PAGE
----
With the rest of Scotland a boat ride away over the Firths of Forth or Tay, or a landward trail through the passes of the 2,000ft escarpment of the Ochils, Fife has retained a sturdy identity since being named a kingdom in its own right in the Dark Ages. "It taks a lang spoon," says the rest of the country, "tae sup wi' a Fifer." The western approach from Stirling is guarded by the beetling crags of the Ochils, birthplace of rushing burns that turned mill wheels in the early industrial age. Once up on the Ochils a walker or cross-country skier can stride out in magnificent hill country with views to the Highlands and Gleneagles, making gentle mockery of the name ‘The Lowlands'. Nowadays it is easy to reach Fife, the Ochils breached by the M90 motorway, the Tay bridged at Dundee, and the Forth at Kincardine and Queensferry.
Thanks to the Forth Bridge, the area around Queensferry is part of Edinburgh's commuter belt, but West Fife has a long history of its own as a hive of heavy industry. The coalfields have been exploited since the Middle Ages, and ambitious mine owners at places like Culross dug underneath the Forth. The nervous 16th century king James VI was convinced he was about to be assassinated on being shown round one mine, when he popped up a ventilation shaft to an artificial island in the Forth and suddenly realised how far away his bodyguard were on shore! Mining activity was especially intensive in the 19th and early 20th centuries, when working rights for miners were finally won. Born into the job and banned from taking other employment, coal miners were effectively slaves until as late as 1799, and women and children worked in mines through the 19th century. It is perhaps not surprising that West Fife remains to this day the only Westminster constituency to elect a Communist MP.
Today the deep mines are closed and south west Fife looks to Edinburgh. The same is not true for the self-sufficient communities of east Fife, whose picturesque fishing villages were once one of Scotland's economic powerhouses. From Largo round to St Andrews, limewashed houses in pastel shades and roofs of Dutch pantiles tumble down steep streets to crowd small harbours. Elie, St Monans, Pittenweem, Anstruther, Crail - taken together, probably the most attractive collection of vernacular architecture in the country. From the 15th to the 17th century, the Forth was Scotland's premier trading area. Edinburgh dominated customs, but from the shores of Fife came salt, coal, fish and trade with the Low Countries. This was home territory of Sir Andrew Wood, one of Scotland's few famous swashbucklers, and an admiral in the short-lived Scottish navy. What a great place this is to visit in winter! When the rest of the country is gripped by dark, depressing rain clouds, the East Neuk of Fife is often clear, and winter sun makes for beautiful light conditions throughout the day.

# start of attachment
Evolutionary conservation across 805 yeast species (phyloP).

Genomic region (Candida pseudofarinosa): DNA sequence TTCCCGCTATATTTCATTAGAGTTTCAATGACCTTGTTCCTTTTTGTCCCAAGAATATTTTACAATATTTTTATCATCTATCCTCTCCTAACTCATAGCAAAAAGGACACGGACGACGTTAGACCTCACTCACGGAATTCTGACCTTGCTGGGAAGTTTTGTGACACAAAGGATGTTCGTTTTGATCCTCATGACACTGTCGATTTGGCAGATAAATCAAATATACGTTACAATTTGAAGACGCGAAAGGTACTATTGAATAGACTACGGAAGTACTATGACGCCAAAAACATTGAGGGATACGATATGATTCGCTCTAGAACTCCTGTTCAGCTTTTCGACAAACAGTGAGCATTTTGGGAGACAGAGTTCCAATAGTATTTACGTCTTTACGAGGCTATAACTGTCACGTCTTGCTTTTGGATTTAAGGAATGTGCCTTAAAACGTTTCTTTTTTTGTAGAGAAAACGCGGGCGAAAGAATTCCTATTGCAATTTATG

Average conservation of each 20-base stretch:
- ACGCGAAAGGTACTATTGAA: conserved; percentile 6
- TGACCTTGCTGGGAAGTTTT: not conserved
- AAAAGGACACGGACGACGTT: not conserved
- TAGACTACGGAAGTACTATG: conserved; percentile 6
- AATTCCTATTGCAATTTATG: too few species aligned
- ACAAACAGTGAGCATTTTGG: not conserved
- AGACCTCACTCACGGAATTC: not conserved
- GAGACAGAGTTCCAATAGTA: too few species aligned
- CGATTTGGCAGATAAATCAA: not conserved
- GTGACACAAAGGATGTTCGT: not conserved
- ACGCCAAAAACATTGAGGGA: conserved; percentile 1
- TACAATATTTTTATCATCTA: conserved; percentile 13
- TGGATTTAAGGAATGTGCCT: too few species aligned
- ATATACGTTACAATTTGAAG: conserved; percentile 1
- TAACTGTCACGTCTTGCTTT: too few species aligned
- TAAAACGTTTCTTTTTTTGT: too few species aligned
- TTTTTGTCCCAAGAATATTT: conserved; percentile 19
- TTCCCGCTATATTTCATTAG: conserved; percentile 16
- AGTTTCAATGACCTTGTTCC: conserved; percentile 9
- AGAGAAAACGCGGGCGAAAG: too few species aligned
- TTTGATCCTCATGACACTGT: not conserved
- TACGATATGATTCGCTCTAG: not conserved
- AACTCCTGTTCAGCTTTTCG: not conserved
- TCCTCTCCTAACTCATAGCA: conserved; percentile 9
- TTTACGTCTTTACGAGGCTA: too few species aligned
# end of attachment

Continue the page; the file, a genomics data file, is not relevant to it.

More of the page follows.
From Crail, a magnificent walk along the Fife Coastal Path takes you round the tip of the peninsula to one of the most interesting towns in the country, St Andrews. St Andrews was the ecclesiastical centre of Scotland in medieval times - at one time it had the second longest cathedral in Britain - but the Protestant reformation swept hard through Scotland, and Taleban-like Calvinists destroyed the cathedral as a 'symbol of idolatory.' (Of Scotland's great religious houses, only Glasgow and Kirkwall cathedrals survived the Protestant purge.)
You might think this would have triggered St Andrews' decline, but it was not to be. Some of the novel ideas scholars were bringing home from universities in France and Holland worried the upper echelons of the church, and so to reinforce orthodoxy it was decided that it was high time Scotland had her own universities. In 1411 the first was founded in St Andrews - and the university survived after the cathedral was burnt. A uniquely sociable and atmospheric place to study, the university keeps St Andrews a busy town, and today students make up a quarter of the winter population.
A university and a cathedral would be plenty for most small towns, but St Andrews has one further boast, as the home of golf - for it is here that the rules of the game are curated. In summer, when the students have gone, the town is thick with tourists, many of them golfers come to pay homage to the birthplace of their obsession. St Andrews certainly has plenty more to offer the tourist, with a couple of beaches, and the best pre-union architecture in Scotland after Edinburgh.
Away from the coast Fife is less interesting, being rolling, pleasant, but unremarkable farmland. This 'beggars mantle' - the boggy, pre-improvement farmland - was contrasted unfavourably by James VI with the coastal trade's 'fringe of gold'. Inland, where the Firth of Tay narrows to a bridgeable river, lies Perth.